How one island powered itself with a volcano
The eastern Caribbean island of Montserrat has suffered more than its fair share of natural disasters.
In 1989, Hurricane Hugo struck the island, causing massive destruction with more than 90 percent of the island’s structures damaged. In 1995, just as the island started to recover, the island’s Soufrière Hills volcano burst into life, entering a cycle of eruptive activity that continues to the present day. The eruption had an enormous impact on the island, killing 19 people, leaving two-thirds of the island nation uninhabitable and in 1997 completely burying the capital city, Plymouth, under yards of volcanic rock, ash and mud. More than half the island’s population of around 10,000 were compelled to emigrate.
Today, however, Montserrat is putting this violent geological heritage to good use. Known as the “Emerald Isle” of the Caribbean because of its historical ties with the Irish, Montserrat (in fact a British dependent territory) is poised to become one of the world’s few metaphorically “green” and sustainable islands. The same geological forces unleashed by the Soufrière Hills volcano are being harnessed to power the island’s electricity grid from a geothermal source.
Geothermal energy, the productive use of the vast quantity of thermal energy within Earth’s crust, is one of the few renewable, low-carbon emission energy sources that can consistently generate power 24-hours a day, irrespective of the season. Its primary limitation is not weather but location, as it can only be exploited in places with specific geology, where some of the planet’s intense inner heat reaches close enough to the surface to be of use.
Montserrat’s geology is ideal for geothermal use: hot molten magma rises to shallow depths, driven by the forces of regional plate tectonics. The heat from this magma warms the surrounding rocks, providing a heat source that can be tapped if it can be brought back to the surface. Rainwater and seawater are natural aids to this process as they penetrate through cracks and pores in the rocks to several kilometers beneath the island, absorbing heat from the magma heated rocks. Once heated, the hot fluid rises buoyantly to shallower levels where it can be tapped by drilling geothermal wells. As the ascending fluid boils it produces pressurized steam which rotates turbines to generate electricity.
The high cost of drilling wells (a single well can cost several million dollars) coupled with the potential risk of drilling an unproductive well, are the principle reasons that geothermal potential has not been fully exploited. To increase the likelihood of drilling a productive well, the project to exploit geothermal power on Montserrat used an array of technologies, such as magnetotellurics and seismic tomography to more clearly understand the rocks beneath the surface.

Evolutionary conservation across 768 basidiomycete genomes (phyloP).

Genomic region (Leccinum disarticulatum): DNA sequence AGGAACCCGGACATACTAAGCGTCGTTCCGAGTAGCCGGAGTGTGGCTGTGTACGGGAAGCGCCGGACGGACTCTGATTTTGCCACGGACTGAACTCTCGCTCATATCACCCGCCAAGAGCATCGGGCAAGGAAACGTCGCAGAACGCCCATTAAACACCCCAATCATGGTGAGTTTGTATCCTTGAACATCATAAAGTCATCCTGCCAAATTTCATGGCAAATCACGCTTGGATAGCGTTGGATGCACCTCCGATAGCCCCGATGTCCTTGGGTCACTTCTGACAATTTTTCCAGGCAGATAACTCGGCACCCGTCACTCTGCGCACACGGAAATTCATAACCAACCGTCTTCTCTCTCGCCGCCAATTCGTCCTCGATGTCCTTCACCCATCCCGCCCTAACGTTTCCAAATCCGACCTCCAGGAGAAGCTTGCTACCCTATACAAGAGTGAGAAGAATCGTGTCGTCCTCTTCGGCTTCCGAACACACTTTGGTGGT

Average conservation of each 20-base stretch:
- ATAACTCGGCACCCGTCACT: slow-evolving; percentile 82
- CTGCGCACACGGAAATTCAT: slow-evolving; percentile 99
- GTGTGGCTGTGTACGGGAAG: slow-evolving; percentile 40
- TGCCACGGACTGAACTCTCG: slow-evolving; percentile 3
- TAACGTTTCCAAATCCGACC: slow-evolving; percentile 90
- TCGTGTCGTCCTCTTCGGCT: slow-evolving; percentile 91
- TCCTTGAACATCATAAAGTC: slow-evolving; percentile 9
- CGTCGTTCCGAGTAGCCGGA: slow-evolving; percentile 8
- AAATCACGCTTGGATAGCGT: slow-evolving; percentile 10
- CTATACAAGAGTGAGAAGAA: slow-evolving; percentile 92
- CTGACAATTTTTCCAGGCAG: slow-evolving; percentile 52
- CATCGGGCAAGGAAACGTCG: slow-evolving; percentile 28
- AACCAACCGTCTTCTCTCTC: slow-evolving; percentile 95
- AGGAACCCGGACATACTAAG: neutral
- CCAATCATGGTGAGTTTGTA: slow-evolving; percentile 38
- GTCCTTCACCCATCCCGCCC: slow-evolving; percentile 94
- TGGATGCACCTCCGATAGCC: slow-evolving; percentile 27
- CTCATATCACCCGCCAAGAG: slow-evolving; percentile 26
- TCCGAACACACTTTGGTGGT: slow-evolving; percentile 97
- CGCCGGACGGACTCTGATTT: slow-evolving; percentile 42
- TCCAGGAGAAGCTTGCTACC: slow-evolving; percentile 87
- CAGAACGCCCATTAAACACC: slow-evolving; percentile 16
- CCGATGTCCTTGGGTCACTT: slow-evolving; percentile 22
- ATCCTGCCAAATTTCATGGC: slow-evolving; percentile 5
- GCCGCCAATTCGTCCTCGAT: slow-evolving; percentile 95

Magnetotellurics uses naturally occurring signals from lightning storms and charged particles ejected from the sun to penetrate below ground. Seismic tomography uses the responses of pressure waves created by carefully generated explosions to generate images of the rocks. Aided by researchers at the University of Auckland, scientists used these techniques to create the subsurface maps that have successfully guided Montserrat’s geothermal drilling program.
Between March and September of 2013, the Iceland Drilling Company drilled Montserrat’s first two geothermal wells, to depths of 2,300 and 2,900 yards, striking temperatures of more than 260°C. While testing is still ongoing, the initial results suggest that the fluid flowing from the wells will be able to generate more power than needed by the island’s reduced population of around 5,000 inhabitants. Once completed, the geothermal power station will free the island from its current reliance on expensive diesel-powered generators for its electricity — currently among the most expensive electricity in the world.
Montserrat is not the only nation in the region with geothermal aspirations. All of the islands of the Lesser Antilles have similar geological settings and therefore geothermal potential. The French island of Guadeloupe, with 15MW of installed capacity, is the only Caribbean island that currently uses geothermal energy for electricity, but recently private investment in St. Kitts and Nevis and a European Union funded project in Dominica have also resulted in several promising exploratory wells, with discussions underway on other islands keen to harness their geothermal potential.
Geoscientists have recognized the geothermal potential of the region for many decades. But it is only in the past few years that the promise of a cheap, local energy source that can free the region from volatile oil prices has caught the imagination of regional governments and agencies.
Ryan is a research fellow at University of Auckland. This article was originally published on The Conversation.
© 2014, The Washington Post
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